In Standing Up Against Hate: How Black Women in the Army Helped Change the Course of WWII award-winning young-readers author Mary Cronk Farrell tells the remark­able, little-known story of how the only all-women, all-black unit of the Women’s Army Corps (WACs) ever deployed over­seas brought speed, effi­ciency, and order to a chron­ically chaotic mail processing and delivery system in the last six months of the war in Europe. Letters and pack­ages from the States were stacked floor to ceiling in six air­craft hangers in England. Under the plucky leader­ship of Major Charity Adams, a former high school math teacher from South Caro­lina, the 6888th Central Postal Direc­tory Bat­talion began the process of sorting and deliv­ering mail to over seven mil­lion GIs, civil­ians, and Red Cross workers during the remainder of the war, first from Birming­ham, England, and later from out­posts in Rouen and Paris, France. The motto of the Six-Triple-Eight, as the women liked to call their bat­talion, was “No mail, low morale.” Farrell’s book is a must-read addi­tion to the canon of coming-of-age books that saw the U.S. armed forces trans­formed from a racially seg­re­gated force into a deseg­re­gated one where the color of one’s skin slowly but even­tually mattered far, far less than a person’s talent, ability, posi­tive atti­tude, and hard work. In Farrell’s first-rate account, Major (later Lt. Col.) Adams (1918–2002) is a prime example of this saga operating on a personal level. Her accounts of other black service­women add to her thesis: namely, the prom­i­nent role African Amer­i­cans of both sexes played in over­coming insti­tu­tional pre­ju­dice and desegregating the U.S. mili­tary. A monu­ment dedi­cated to the 855 sol­diers who served in the 6888th Central Postal Direc­tory Bat­talion was erected at Fort Leavenworth, Kansas, in late 2018.—Norm Haskett



The Women’s Army Corps (WAC) in World War II

Women’s Army Corps (WAC) servicemembers mail for ETO delivery Women’s Army Corps (WAC) armorer repairs rifle, Camp Campbell, Kentucky

Left: Using a GI’s military unit number written on the enve­lope, WACs at this U.S. Army base post office in 1944 England sort mail destined for mili­tary person­nel in the Euro­pean Thea­ter of Oper­a­tions. In February 1945 800 WACs in the all-black 6888th Cen­tral Postal Direc­tory Bat­tal­ion arrived in England to ration­alize and speed up a chron­ically chao­tic mail process­ing and deliv­ery sys­tem in the last six months of the war. Because per­son­nel at the front moved fre­quently, the 6888th kept an up­dated infor­ma­tion card on each of the seven mil­lion mili­tary and civil­ian peo­ple in the ETO. (For more about this remarkable all-black WAC battalion, see the boxed text above.)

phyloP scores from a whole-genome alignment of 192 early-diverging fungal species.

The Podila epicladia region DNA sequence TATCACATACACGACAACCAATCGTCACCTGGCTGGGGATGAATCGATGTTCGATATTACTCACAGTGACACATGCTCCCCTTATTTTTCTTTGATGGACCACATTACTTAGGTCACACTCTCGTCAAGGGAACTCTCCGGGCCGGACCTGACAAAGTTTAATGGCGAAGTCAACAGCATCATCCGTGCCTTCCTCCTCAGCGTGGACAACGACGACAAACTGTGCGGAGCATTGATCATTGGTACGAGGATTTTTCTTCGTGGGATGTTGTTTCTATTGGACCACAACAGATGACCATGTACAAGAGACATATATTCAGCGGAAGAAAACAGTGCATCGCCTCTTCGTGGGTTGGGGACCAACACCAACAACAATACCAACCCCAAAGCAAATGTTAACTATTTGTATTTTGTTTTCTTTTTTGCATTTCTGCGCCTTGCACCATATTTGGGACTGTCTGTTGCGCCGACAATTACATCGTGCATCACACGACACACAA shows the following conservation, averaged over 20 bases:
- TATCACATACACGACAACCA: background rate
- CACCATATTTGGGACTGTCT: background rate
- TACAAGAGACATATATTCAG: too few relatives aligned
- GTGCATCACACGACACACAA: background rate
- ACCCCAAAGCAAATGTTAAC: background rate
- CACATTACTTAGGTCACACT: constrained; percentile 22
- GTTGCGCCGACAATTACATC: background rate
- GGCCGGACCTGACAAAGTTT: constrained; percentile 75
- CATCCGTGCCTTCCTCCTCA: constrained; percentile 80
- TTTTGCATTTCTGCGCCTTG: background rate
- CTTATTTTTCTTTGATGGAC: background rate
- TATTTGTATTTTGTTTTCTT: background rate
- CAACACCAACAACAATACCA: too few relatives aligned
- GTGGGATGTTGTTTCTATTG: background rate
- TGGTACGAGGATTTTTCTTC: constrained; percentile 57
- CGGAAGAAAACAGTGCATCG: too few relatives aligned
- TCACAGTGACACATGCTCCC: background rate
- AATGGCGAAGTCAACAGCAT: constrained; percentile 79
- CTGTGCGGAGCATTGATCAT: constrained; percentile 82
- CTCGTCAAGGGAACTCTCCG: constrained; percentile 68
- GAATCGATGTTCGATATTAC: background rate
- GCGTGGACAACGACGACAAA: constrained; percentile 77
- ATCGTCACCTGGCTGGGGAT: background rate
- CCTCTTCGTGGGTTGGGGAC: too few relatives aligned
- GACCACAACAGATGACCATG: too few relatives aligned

Right: A WAC armorer repairs a 1903 Spring­field rifle, Camp Camp­bell, Ken­tucky, 1944. An early WAAC slogan, “Release a Man for Com­bat,” sup­posedly had sex­ual over­tones, so the slogan was changed to “Replace a Man for Com­bat.” Anti-WAAC feelings orig­i­nated with the many en­listed sol­diers who, safe and com­for­table in their state­side jobs, did not neces­sarily want to be “freed” for com­bat abroad. Neither did their mothers, wives, sisters, and fi­an­cées. A nega­tive public image of the female sol­dier emerged in 1943 and rumors abounded such as this one: 90 per­cent of the enlisted women are pros­ti­tutes and 40 per­cent are preg­nant. Scur­ri­lous rumors were some­times started by resent­ful civil­ian workers who feared their jobs might be taken from them by arriving female service­members. Pre­vailing stere­o­types of the woman’s role in Amer­i­can society also tended to limit the ini­tial range of employ­ment for the first wave of women in the Army. The press, how­ever, was usually sym­pa­thetic to the adjust­ments being made by or caused by women in the mili­tary and sectors of the economy affected by critical labor shortages.

Black Women’s Army Corps (WAC) lab tech, Fort Jackson, South Carolina, 1944 Women’s Army Corps (WAC) servicemembers operate teletype machines on Eighth Air Force base

Left: Women recruiting posters sometimes played on the WAAC’s ini­tials, as when Major Charity Adams, the first African Amer­i­can officer in the Women’s Army Aux­il­iary Corps, famously pointed to a 1943 Army recruit­ment poster: “Women! Answer America’s Call. Serve in the W.A.A.C.” It may have been enough to induce this young African Amer­i­can, a lab­o­ra­tory tech­ni­cian pictured above, to volun­teer for the WAACs. She is shown con­ducting an exper­i­ment in the serol­ogy lab at Fort Jack­son Station Hospital, South Carolina, in 1944.

Right: In this photo WACs assigned to the U.S. Eighth Air Force in England oper­ate tele­type machines. The first over­seas con­tin­gent of WACs landed on July 14, 1943, in England in support of the U.S. Army and Army Air Forces. Under the USAAF’s two com­manding gene­rals, Lt. Gen. Ira Eaker and Lt. Gen. James Doo­little, the Eighth Air Force played a leading roll in the Allies’ heavy bom­bard­ment oper­a­tions that reduced German cities, arma­ment fac­to­ries, com­mu­ni­ca­tions net­­works, and oil refin­eries to use­less rubble, thereby hastening the end of the conflict in Europe.

Women’s Army Corps (WAC): “It’s Your War, Too,” U.S. War Department Film, 1944